Establishing the East India Company
Records kept by the EIC tell us a great deal about its sixth expedition, but not about the ships themselves. Instead, Ian Friel turns to archaeologically excavated examples for clues, including the much smaller but contemporary merchant ship The Warwick, which sank off Bermuda in a hurricane in 1619. It was recorded between 2008 and 2012 by the National Museum of Bermuda, working alongside the Institute of Nautical Archaeology and the Center for Maritime Archaeology and Conservation at Texas A&M.
The Trade’s Increase was probably built of English oak and may have had two layers of planking (like The Warwick) as protection against shipworm. The planks were attached to the ribs that formed the hull, made as a series of intersecting curves. The masts may have come from Lithuania, as EIC records show the import of ‘Lettowen’ mast timbers in 1609 and the Baltic was the main source of mast timbers for England, along with boards, pitch, and tar. The EIC also imported significant amounts of French canvas for sails. The anchors for a ship as large as Trade’s Increase would have been made locally and to order. She would have had four masts and another small square sail attached to the bowsprit – the timber running out from the bow of the ship, which was used to help the ship turn.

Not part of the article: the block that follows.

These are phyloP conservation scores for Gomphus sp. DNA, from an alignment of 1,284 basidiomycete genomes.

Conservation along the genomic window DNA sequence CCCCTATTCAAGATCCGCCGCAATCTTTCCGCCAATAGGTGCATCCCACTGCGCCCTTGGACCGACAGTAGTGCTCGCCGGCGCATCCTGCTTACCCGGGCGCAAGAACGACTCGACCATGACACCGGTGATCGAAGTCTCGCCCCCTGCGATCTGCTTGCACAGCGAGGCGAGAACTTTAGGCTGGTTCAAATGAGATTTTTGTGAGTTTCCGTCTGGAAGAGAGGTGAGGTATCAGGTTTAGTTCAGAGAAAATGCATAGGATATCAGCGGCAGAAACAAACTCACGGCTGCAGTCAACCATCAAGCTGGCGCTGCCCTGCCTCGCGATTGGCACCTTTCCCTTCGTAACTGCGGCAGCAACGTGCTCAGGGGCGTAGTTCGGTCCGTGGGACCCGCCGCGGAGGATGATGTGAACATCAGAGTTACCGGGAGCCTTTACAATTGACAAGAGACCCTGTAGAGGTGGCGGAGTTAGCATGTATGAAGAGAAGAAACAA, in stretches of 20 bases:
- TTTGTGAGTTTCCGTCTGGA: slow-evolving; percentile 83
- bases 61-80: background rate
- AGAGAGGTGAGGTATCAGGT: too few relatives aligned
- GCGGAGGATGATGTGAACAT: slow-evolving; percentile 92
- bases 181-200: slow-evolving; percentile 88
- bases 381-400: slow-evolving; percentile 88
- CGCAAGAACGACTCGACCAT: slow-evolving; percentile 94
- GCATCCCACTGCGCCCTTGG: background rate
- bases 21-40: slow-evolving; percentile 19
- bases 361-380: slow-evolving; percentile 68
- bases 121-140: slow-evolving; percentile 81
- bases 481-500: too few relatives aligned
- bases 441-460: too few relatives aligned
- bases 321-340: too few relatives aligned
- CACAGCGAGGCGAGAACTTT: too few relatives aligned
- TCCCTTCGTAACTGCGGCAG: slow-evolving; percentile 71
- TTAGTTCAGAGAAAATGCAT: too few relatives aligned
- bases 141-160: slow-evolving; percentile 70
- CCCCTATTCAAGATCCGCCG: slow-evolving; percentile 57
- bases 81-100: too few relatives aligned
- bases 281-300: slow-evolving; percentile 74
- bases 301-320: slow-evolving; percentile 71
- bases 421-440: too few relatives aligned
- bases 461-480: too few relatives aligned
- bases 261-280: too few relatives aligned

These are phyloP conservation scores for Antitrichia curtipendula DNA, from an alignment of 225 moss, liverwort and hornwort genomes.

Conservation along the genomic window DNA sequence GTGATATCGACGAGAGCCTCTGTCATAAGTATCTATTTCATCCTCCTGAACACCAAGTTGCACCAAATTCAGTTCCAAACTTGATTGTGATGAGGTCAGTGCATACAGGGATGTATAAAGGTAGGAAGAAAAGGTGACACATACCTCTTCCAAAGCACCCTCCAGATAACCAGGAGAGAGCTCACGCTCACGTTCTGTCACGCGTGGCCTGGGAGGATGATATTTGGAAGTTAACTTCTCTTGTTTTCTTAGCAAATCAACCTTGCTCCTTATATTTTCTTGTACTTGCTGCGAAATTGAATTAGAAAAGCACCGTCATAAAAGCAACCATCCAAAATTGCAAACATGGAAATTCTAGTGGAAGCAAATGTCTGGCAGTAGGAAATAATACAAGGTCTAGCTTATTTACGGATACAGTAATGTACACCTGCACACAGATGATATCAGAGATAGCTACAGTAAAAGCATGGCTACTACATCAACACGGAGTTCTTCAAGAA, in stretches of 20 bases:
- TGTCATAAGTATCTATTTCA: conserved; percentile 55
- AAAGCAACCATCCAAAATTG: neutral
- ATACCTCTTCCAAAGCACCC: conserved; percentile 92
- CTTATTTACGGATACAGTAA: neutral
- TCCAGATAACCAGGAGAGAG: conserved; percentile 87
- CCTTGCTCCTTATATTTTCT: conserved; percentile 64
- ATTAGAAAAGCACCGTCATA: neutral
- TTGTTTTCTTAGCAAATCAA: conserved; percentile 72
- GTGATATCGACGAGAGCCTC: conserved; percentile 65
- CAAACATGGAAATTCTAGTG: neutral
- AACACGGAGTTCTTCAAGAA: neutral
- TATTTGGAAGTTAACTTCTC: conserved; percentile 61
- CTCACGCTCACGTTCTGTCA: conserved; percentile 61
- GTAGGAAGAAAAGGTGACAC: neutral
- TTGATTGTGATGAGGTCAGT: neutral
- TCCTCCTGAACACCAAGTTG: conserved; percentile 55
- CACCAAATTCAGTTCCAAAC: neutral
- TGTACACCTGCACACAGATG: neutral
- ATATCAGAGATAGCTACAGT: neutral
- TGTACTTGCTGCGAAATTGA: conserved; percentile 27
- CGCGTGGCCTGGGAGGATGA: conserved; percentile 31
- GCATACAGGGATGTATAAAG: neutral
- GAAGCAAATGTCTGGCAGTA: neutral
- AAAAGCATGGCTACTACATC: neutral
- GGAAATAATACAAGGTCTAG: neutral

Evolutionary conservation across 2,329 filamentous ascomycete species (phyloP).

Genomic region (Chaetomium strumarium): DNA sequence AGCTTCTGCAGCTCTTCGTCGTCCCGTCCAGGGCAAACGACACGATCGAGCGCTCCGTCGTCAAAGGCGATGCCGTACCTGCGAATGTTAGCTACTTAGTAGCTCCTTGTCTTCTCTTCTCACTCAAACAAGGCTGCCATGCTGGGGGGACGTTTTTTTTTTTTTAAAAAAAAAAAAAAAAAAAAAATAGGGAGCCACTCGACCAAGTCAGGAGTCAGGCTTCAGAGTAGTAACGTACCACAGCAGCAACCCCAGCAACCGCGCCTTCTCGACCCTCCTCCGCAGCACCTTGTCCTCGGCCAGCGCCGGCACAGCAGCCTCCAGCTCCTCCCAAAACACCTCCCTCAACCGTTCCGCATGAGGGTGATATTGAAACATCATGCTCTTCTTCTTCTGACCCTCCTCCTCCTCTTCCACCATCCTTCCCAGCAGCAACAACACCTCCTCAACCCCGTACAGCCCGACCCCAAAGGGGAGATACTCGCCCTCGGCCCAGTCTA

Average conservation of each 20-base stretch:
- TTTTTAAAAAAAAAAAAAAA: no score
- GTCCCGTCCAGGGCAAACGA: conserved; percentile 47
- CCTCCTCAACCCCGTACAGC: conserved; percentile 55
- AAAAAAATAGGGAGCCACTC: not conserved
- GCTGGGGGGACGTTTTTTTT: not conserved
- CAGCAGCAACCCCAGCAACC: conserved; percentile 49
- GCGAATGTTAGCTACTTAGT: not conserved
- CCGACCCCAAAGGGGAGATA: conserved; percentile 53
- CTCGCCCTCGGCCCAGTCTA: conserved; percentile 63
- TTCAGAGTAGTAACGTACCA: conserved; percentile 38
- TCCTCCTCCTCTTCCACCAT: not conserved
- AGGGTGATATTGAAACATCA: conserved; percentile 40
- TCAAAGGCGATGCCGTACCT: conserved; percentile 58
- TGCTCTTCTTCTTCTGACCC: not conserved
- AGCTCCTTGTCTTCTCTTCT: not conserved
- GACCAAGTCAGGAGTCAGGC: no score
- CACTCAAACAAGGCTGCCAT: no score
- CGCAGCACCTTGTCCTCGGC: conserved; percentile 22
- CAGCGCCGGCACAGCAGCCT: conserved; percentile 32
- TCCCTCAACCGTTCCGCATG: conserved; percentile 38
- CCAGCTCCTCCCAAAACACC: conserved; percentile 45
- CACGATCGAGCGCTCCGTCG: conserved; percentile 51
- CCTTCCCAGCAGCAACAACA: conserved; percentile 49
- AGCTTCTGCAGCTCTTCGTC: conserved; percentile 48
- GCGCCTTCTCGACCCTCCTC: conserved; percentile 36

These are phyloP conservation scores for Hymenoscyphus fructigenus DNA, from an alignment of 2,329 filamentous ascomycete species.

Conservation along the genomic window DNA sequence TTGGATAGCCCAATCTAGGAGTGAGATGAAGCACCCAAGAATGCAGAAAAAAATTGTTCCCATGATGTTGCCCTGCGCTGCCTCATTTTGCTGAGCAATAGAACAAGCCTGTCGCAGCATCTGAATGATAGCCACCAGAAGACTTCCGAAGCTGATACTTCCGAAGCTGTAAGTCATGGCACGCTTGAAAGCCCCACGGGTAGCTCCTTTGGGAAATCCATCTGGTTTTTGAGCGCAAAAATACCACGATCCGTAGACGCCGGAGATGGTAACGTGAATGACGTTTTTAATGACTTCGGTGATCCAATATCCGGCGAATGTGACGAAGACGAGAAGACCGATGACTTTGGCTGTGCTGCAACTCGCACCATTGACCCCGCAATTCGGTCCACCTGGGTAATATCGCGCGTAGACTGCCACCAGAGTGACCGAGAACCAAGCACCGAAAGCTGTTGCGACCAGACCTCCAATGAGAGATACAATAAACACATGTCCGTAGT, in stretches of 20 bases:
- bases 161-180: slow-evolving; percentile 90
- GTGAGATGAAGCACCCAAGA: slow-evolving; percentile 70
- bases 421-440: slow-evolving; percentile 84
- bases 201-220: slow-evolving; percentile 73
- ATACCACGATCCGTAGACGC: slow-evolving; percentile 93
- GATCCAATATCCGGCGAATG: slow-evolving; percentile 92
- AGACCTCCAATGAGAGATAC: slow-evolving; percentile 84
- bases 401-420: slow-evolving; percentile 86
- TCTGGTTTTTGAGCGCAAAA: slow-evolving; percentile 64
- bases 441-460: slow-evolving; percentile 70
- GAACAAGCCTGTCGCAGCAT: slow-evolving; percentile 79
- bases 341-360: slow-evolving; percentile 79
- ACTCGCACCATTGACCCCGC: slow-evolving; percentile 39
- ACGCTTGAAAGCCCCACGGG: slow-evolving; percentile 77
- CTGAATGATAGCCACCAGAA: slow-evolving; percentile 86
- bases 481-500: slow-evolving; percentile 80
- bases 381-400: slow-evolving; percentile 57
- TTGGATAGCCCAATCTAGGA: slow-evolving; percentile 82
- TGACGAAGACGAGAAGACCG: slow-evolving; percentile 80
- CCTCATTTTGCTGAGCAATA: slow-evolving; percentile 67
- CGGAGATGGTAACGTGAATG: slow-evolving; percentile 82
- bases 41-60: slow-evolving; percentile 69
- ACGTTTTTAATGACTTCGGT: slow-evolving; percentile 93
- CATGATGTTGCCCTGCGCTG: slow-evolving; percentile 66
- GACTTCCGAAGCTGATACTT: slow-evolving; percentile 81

Trade’s Increase had a crew of 180 men and Peppercorn 60. Living in very cramped conditions, the ordinary seaman earned a salary of about £5 a year (£23,000 in today’s terms), some of it paid in advance to help support sailors’ families during their absence. EIC minute books show that the ships were well supplied with food (salt cod, pork and beef, wheat, oats, peas, and biscuit meal), drink (beer, wine, spirits, and fresh water), and even lemon juice as a precaution against scurvy. Heavy cast-iron cannons and smaller bronze guns were carried for defence. Trade was the main aim of the expedition, and England’s main export at the time – woollen cloth – was not in demand in hot climates. Even so, the goods exported on this sixth voyage included English and Venetian cloth, red lead, vermilion, mercury, ivory, coral, tin, mirrors, English and Venetian glassware, and sword blades – an interesting mix of locally made and imported products that the company hoped to exchange for pepper, cloves, nutmeg, cinnamon, and ginger, silk cloth and calico, opium and sandalwood, indigo and fine ceramics, as well as cowrie shells (about which there is more below).